As the price of solar energy credits in Pennsylvania continued to tumble last year, other renewable energy resources saw a boost, giving hope to some alternative energy advocates that such credits might incentivize more clean power development.
Renewable energy credits are an economic carrot to develop more alternative generation. Each megawatt hour of power produced by a renewable energy resource qualifies for one renewable energy certificate. Utilities are mandated by the state to buy alternative energy, either directly from generators or through these credits.
Last year, credits generated from wind, geothermal and landfill gas resources fetched, on average, $9.78 each. Now, they’re trading at double that price, said Ed Johnstonbaugh, a renewable energy educator with Penn State Extension Westmoreland who also serves as a broker for renewable energy resource generators across the state.
The uptick may be due to timing: the Pennsylvania Public Utility Commission projected that this year demand for such credits would outpace supply.
“I wouldn’t be surprised if it continued to increase as the buying season gets into full swing later this month,” Mr. Johnstonbaugh said in early February.
Is it enough to incentivize new projects? He believes it is.
“I know that new projects have factored in the credit as part of the cash flow,” he said.
That’s how Mr. Johnstonbaugh got to know George Myers, superintendent of the Milton Regional Sewer Authority in Northumberland County. Mr. Myers’ facility is the process of expanding its wastewater plant and adding equipment to generate up to 2 megawatts per day of electricity from biogas.
The sewer authority considered the possible revenue from selling renewable energy tax credits as an additional source of funds for the organization, Mr. Myers said, but “these credits were never really a major factor in the final decision.”
That’s partly because their value has fluctuated greatly in the seven years since they’ve been around, he said, making budgeting around them difficult for a public entity.
The volatility in the state’s renewable energy credit market is undeniable, although annual averages for Tier 1 resources – that is, renewable sources of generation excluding solar photovoltaic – have been on a modest but unmistakably steady march uphill, gaining 105 percent since 2010.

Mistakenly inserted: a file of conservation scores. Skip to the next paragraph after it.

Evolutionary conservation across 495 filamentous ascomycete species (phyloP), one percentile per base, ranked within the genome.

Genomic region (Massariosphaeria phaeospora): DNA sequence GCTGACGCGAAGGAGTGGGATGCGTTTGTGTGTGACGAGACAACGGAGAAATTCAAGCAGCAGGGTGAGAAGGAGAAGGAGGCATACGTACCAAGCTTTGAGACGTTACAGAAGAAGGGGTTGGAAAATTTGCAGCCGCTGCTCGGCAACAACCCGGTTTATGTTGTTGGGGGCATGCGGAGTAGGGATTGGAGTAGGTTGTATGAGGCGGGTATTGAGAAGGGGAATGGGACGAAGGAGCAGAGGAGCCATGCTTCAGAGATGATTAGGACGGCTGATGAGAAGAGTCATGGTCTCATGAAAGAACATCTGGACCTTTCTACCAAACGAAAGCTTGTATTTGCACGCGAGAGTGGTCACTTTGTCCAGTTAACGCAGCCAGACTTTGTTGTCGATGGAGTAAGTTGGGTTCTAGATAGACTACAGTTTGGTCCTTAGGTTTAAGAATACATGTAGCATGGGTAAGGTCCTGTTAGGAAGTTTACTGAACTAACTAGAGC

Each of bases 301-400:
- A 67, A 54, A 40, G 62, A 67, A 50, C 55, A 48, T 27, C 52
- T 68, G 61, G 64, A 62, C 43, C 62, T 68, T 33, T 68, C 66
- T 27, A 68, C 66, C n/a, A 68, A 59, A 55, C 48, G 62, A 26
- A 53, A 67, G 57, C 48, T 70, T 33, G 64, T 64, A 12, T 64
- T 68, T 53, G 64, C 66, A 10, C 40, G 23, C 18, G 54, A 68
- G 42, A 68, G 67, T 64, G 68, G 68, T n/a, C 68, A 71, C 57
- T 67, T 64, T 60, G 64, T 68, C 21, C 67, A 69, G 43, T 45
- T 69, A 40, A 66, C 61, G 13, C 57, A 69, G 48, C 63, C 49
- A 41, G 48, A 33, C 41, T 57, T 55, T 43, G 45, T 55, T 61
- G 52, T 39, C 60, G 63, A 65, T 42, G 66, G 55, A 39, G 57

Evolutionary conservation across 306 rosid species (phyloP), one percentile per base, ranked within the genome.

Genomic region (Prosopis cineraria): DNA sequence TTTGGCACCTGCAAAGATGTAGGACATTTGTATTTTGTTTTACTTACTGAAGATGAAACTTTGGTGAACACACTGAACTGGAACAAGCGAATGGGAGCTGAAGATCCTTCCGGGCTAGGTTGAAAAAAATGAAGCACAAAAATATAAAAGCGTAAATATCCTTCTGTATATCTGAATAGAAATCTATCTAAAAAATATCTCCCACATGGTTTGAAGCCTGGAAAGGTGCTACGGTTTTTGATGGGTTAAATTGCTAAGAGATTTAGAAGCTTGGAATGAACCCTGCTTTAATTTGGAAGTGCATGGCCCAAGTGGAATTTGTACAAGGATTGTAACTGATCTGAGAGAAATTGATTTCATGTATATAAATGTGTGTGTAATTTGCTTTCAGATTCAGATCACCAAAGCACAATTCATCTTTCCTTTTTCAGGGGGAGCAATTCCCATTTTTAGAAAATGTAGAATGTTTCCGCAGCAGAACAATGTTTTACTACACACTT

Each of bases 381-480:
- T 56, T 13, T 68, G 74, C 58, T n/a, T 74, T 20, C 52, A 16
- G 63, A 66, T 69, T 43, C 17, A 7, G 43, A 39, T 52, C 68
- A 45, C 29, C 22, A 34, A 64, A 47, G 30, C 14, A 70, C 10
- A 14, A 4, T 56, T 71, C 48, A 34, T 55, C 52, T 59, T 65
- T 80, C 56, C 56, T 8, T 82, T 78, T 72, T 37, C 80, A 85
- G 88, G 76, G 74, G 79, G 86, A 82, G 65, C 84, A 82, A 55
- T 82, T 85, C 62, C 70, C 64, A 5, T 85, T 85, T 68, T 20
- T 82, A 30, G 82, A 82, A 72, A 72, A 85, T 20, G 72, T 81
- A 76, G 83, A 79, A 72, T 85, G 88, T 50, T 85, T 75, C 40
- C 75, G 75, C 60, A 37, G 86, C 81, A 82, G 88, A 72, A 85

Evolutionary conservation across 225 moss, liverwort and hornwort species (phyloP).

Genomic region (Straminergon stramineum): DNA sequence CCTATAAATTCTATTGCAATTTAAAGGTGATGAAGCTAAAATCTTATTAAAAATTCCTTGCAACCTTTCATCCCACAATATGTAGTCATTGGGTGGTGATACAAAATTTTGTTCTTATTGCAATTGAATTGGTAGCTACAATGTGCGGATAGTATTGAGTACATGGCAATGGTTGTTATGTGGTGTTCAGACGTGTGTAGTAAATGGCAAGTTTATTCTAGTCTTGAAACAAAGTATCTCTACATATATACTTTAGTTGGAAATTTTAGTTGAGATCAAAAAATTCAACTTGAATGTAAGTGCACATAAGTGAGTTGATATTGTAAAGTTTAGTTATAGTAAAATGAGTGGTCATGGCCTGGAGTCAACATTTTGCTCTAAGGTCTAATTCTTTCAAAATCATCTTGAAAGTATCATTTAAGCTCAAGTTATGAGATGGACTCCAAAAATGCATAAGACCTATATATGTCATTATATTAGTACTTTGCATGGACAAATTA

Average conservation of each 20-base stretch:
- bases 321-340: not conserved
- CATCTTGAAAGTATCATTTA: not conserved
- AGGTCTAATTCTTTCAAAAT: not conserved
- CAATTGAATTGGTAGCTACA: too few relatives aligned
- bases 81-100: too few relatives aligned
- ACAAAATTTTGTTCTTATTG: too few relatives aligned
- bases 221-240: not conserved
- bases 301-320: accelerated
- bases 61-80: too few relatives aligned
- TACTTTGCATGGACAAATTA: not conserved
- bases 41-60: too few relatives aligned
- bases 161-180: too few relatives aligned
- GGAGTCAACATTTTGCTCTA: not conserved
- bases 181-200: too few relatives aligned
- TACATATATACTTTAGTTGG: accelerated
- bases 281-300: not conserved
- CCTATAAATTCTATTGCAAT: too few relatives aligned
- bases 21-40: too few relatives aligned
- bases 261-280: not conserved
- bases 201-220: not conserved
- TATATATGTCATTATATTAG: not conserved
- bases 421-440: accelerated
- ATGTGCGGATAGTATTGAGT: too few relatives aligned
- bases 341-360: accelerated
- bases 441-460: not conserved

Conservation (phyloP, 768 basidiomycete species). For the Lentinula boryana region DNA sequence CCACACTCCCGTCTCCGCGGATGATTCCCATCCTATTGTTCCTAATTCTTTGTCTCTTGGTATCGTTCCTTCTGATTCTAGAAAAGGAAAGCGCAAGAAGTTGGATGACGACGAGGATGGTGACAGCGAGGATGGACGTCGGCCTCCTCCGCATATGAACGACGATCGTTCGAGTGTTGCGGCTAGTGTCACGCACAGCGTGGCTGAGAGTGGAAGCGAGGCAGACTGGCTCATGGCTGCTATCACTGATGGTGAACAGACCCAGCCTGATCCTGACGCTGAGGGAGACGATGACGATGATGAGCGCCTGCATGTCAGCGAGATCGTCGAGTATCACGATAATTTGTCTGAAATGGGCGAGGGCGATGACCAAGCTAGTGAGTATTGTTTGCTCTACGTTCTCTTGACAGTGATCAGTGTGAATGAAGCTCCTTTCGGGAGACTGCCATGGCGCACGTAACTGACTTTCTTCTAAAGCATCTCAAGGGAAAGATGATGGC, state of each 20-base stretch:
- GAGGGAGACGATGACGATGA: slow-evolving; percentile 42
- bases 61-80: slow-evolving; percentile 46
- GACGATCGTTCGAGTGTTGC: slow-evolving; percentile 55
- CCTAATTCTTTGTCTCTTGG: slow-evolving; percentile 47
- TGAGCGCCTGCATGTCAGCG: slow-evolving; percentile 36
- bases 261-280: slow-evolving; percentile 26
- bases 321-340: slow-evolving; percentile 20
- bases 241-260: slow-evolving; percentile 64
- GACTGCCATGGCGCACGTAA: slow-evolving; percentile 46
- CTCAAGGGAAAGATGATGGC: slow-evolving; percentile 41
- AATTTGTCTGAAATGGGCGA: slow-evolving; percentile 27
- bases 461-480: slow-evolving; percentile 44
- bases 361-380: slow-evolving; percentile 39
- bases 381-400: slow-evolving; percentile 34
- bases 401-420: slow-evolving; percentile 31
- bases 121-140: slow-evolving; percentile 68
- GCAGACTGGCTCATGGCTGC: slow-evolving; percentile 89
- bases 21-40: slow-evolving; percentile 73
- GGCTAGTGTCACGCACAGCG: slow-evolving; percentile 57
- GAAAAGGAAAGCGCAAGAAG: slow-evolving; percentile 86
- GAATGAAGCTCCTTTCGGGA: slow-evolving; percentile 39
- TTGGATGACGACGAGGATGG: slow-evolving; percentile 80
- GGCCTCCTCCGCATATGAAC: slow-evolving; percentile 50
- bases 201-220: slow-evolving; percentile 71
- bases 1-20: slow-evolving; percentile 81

In contrast, while solar photovoltaic credits, which are priced separately, still fetch 10 times the price of other Tier 1 resources, they have lost about 70 percent of their value since 2010. Five years ago, a solar credit got an average of $325 per megawatt hour of generation, while last year it only beckoned $94.39.
The market for both types of credits is driven entirely by utilities’ mandates, which were spelled out in the state’s Alternative Energy Portfolio Standards Act in 2004.
The legislation requires that by 2021, Tier 1 resources should comprise 8 percent of an electric utility’s energy mix. A number of bills through the years have been proposed to increase that amount, which would, in turn, increase the price of the credits. None have succeeded.
Last month, Rep. Greg Vitali, D-Delaware, reintroduced a similar bill to one that died in committee during the last legislative session. It seeks to nearly double Tier 1 requirements.
Until legislation changes, the credit prices will revolve around current supply. Judging from the high capital cost of some alternative energy projects and their payback time frames, they may not play a central role in development decisions.
“Higher (credit) prices certainly help the economics of building new wind farms,” said Katie Bellezza, marketing manager at Strip District-based EverPower Wind Holdings, which owns about 752 megawatts of wind capacity in Pennsylvania and three other states.
The market for such credits is only liquid for about three years, she said.
“In a 25- or 30-year asset life, there’s still a lot of risk,” Ms. Bellezza said.
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